When it comes to Facebook Ads, most advertisers don’t actually start with a good strategy—or any strategy at all, for that matter. They jump straight into building the ads, as if just by running them they’ll get the results they want. The reality doesn’t work this way, though; all aspects of your marketing campaigns must be created around an ironclad strategy.
Since Facebook Ads have so many different factors to focus on, we figured we’d make it a little bit easier for businesses creating their Facebook Ads Strategy. That’s why we created this easy one-page plan—which can easily be passed on to your agency or paid social team— that will help you create high converting ads in no time.
You can download the template for our plan here and follow along with the blog post.
1. Choosing Objectives
First, you need to choose your ad’s objectives. This is extremely important because Facebook’s algorithm will reverse engineer who the ad is shown to based on the objective. Your objective will also become the common denominator for all your campaigns, allowing you to create split test campaigns with similar goals to see what’s really working, and then double down on the strategies and campaigns that are working for you.
Facebook updates the objectives every so often, but right now they include:
You should focus on the underlying goal of each campaign when choosing an objective. It’s easy to want to accomplish multiple things with an ad, but that can end up hurting you. If you create a video ad and want to get sales, you should choose the conversions objective and instead of video views, for example. You can want every ad to get engagement, but unless it’s the primary focus for the ad, it shouldn’t be the objective that you choose.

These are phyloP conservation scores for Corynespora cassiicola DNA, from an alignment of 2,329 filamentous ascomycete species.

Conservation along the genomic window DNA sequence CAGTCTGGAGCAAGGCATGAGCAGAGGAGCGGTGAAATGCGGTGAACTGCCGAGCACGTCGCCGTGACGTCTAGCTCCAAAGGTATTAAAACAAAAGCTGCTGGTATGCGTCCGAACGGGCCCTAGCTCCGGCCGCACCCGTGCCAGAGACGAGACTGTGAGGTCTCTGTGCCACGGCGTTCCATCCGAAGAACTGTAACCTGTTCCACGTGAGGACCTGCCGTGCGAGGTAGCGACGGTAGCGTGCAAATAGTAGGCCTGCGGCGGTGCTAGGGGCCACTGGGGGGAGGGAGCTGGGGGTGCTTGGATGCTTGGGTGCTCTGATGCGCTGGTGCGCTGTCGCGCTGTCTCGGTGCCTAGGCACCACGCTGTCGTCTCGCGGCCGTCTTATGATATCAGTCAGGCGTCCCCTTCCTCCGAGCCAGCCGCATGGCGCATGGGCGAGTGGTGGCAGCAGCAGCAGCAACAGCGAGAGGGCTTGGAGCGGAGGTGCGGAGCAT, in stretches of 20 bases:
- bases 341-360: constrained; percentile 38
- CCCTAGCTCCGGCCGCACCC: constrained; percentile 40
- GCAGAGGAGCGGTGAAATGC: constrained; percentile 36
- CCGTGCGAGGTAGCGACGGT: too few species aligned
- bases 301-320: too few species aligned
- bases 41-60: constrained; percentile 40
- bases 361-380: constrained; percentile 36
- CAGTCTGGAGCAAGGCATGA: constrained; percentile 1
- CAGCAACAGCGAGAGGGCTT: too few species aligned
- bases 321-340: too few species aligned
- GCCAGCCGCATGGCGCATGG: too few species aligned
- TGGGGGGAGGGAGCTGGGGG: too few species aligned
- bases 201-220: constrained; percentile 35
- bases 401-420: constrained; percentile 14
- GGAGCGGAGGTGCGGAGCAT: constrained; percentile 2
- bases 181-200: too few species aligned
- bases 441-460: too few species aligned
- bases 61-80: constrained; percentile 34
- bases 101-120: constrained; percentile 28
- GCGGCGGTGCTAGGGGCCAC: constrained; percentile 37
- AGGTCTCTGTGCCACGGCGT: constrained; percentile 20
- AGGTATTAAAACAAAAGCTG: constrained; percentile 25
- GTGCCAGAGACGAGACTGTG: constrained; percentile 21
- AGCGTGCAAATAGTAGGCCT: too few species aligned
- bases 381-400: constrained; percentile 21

Pro tip: If you’re using a conversion objective on one of your campaigns, you need a minimum of 25-50 conversions per ad set per week for the algorithm to work correctly. If you haven’t reached that volume, optimize one step higher in the funnel.
Select the objective that best reflects your revenue and growth goals.
2. Defining Personas
In this section, you really want to hone in on a niche: nail down that small, targetable segment of your audience, and expand it from there. Starting small will always help you maintain focus, which is why buyer personas are so valuable.
Even if you have an enormous potential audience market, creating audience niches is excruciatingly important—it may be even more important the larger your audience gets. You can’t be everything to everyone at all times; if you try, your ads won’t address the right pain points and you won’t get any conversions.
The personas you create and choose will influence every aspect of your ad, all the way down to the images and copy in the ad itself.
Pro tip: It’s often useful to segment your personas by use case or customer type. Then, you can figure out which segments will get you the most value using the value proposition, and test your personas against both each other and their lookalike audiences.